The following is a basic protocol for measuring your threshold – it begins with a preparatory phase:
- Warm up in your usual way, for at least 15 minutes.
- Do an all-out three-minute effort that’s evenly paced – this helps get the body ready for the effort ahead.
- Follow this with a five-minute easy recovery.
- Next comes that actual test, which varies slightly with heart rate or power. For power, do a 20-minute, all-out effort similar to a time trial – your effort is the maximum that you can sustain for that period. Get your average output in watts for the 20 minutes either by starting and stopping your computer, or inserting laps. For heart rate, do a 30-minute effort similar to above, but only get your average heart rate for the final 20 minutes.
- Follow with a cool-down.
- The final stage is to calculate your threshold from the data you collected. This is the power or heart rate figure recorded, minus 5%. This deduction estimates what the figure would have been for the full hour.
- For example, if your average power was 270 watts, then your threshold (or FTP) is 256.5 watts (270 x .95 = 256.5).
- Or, if your heart rate was 170 beats per minute, then your threshold heart rate is 161.5 beats per minute (170 x .95 = 161.5).
- Now you have a key number – your threshold or zone 4 – and you can begin to calculate your other training zones.
Once you know your threshold, you can works backwards to figure out your training zones Getty
If you’re using power I recommend repeating the test every six weeks. This allows your body enough time to adapt to your training programme – and you will need to recalculate your zones if you are improving.
On the other hand, if you are using HR, your threshold heart rate does not change significantly once you are reasonably fit and there is no point in repeating the test, other than to confirm or refine the figure. Also, unlike power, a high threshold heart rate is not an indicator of more performance.
There is a learning curve involved in doing the test satisfactorily and it may take a little practice to do it consistently, and especially to measure the effort evenly. Remember, follow the protocol!
Setting your zones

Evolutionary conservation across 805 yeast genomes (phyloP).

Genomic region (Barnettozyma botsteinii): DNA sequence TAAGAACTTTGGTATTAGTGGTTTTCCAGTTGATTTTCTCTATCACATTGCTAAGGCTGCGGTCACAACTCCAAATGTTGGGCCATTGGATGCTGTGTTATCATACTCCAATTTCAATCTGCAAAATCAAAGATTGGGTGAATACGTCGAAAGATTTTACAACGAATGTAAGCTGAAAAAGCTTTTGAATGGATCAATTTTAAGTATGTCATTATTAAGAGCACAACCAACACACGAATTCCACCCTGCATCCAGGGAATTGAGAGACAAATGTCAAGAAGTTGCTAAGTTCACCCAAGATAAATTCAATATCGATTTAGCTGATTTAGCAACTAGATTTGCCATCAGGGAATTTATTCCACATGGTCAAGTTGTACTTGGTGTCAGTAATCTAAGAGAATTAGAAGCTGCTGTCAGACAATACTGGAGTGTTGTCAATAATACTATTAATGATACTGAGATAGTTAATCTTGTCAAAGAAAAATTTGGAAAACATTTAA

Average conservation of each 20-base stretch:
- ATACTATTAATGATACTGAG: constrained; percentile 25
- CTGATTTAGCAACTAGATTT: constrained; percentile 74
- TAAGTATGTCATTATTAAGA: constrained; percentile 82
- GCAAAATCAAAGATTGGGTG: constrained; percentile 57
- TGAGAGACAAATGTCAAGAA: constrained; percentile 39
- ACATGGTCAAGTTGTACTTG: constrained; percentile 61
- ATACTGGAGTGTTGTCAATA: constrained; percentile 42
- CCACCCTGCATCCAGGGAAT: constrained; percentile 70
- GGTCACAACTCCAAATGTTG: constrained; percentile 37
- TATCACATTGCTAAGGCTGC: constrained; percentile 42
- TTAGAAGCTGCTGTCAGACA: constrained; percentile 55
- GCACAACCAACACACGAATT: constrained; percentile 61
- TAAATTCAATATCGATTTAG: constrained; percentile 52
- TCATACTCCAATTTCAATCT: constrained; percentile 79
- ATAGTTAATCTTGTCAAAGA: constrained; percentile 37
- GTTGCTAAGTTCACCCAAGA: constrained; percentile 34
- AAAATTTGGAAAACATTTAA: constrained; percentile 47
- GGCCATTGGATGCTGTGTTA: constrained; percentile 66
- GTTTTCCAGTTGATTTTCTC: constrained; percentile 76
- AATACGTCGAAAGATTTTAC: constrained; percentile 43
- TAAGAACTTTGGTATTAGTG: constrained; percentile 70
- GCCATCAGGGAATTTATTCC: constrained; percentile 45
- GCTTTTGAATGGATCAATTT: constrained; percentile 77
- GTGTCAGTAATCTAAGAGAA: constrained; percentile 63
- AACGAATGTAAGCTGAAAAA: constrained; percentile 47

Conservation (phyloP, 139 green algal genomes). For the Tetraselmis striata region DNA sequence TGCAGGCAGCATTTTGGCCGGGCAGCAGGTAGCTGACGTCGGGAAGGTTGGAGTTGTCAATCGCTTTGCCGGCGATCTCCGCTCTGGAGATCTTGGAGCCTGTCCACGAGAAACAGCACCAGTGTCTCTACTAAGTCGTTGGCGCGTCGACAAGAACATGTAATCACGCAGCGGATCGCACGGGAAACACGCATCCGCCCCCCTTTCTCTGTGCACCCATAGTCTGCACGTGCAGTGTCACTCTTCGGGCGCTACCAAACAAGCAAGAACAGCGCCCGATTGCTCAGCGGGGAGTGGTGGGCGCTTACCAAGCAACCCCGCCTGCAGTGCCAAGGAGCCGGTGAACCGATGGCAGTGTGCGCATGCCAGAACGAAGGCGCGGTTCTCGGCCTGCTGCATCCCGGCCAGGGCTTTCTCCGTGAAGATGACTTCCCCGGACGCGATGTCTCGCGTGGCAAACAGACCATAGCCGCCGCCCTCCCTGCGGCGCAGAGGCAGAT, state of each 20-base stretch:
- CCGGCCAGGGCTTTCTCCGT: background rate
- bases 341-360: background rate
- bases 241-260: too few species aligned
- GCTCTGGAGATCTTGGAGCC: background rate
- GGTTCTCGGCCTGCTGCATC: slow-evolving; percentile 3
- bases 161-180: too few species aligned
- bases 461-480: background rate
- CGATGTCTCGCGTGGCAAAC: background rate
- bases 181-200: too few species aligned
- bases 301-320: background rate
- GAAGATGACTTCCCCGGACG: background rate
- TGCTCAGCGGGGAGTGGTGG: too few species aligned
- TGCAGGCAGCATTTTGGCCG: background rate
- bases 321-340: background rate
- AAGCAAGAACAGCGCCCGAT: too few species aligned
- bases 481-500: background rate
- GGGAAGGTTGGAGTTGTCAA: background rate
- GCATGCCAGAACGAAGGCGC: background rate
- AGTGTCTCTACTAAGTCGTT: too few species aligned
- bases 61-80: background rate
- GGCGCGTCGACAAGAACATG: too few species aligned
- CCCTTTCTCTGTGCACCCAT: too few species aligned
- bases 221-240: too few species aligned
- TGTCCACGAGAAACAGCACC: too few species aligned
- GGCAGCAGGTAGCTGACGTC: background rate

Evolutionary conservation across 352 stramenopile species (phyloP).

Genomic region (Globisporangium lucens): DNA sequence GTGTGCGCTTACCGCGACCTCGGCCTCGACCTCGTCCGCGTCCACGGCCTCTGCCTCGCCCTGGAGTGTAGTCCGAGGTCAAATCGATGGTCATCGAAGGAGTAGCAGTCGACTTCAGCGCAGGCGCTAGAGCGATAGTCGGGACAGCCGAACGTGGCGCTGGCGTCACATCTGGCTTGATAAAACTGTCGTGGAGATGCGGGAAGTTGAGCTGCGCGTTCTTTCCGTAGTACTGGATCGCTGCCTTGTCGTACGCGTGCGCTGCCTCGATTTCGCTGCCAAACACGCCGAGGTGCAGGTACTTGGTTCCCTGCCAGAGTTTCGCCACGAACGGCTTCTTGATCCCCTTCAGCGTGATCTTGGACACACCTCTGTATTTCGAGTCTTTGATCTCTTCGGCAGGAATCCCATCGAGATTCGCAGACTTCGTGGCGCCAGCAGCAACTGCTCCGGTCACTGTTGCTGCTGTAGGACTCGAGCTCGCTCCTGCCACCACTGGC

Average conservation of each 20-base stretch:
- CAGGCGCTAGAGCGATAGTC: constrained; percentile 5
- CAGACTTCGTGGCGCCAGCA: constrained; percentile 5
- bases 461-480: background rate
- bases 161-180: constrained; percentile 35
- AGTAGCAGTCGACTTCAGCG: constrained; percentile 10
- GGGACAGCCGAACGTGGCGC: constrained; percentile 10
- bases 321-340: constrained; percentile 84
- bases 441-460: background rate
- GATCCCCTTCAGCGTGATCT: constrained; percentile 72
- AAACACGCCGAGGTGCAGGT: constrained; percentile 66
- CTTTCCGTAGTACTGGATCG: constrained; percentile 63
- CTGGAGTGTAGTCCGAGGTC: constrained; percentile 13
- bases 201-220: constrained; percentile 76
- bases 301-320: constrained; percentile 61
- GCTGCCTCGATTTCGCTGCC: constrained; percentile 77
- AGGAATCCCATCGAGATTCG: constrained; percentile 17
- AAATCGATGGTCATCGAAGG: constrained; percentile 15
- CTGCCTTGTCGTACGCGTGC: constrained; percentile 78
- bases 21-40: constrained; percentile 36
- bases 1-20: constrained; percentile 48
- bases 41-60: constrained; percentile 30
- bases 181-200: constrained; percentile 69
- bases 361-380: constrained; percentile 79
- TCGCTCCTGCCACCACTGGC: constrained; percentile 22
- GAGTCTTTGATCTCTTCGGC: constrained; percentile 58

Now you have your key number – your threshold – it’s simple to set your zones by doing some basic calculations based on the table below.
In this table I have included ‘the rate of perceived exertion’ (RPE) for each zone – this is what it feels like. With a little practice you will be able to judge which zone you are in reasonably accurately just from feel and it’s important as, in time, you should get to know your body and not be dependent on ‘the numbers’ all the time.
I have also included the physiological system that’s being most developed in each zone but, as I pointed out, it is vitally important that training in the higher intensities will also bring you gains in endurance.
While this table brings together much of what I wrote about in this and the previous blog, you can simplify it into just one column – the zones with the calculated figure based on either your power or HR data.
||Based ‘rate of perceived exertions’ (RPE) – how it ‘feels’
||Based on power*
||Based on heart rate**
||Aerobic endurance (AE)
||‘Recovery pace’ – this feels very easy and you might find it difficult to go this slow as you’ll think you are wasting your time.
||Less than 55%
||Less than 81% of LTHR
|| Aerobic endurance (AE)
||Steady endurance – a pace you would ride steady at for two to four hours without putting yourself under pressure; conversation is easy.
|| 55% to 74%
|| 81% to 89% of LTHR
|| Moderately hard but sustainable; some limited conversation.
|| 75% to 89%
|| 90% to 93% of LTHR
|| Lactate threshold (LT)
||Sometimes described as the ‘sweet spot’ – quite difficult; conversation in short sentences only.
|| 85% to 93%
|| 92% to 95%
|| Lactate threshold (LT)
||Time trial pace – the maximum output you can hold for around 30 minutes or more; it hurts; definitely no conversation.
||90% to 104%
|| 94% to 99% of LTHR
|| VO2 max
|| Short, all-out efforts from 10 seconds to five minutes.
||105% to 120%
||Measurement by HR is not reliable as HR may have not fully responded before effort is completed.
|| VO2 max
||Extremely short, maximal efforts of a few seconds (not relevant to running).
||More than 120%
|| See above.
A little additional time spent now, understanding these methods and how your body works and gets fitter, will save you countless time with ineffective training methods. Adopting the principles I’m advocating will mean you can implement training prescriptions, monitor progress, compare yourself with peers, and tax the specific physiological systems necessary for your target events.
Now you’re able to set your zones, in my next post I will explain what a typical training week looks like based on this reasoning.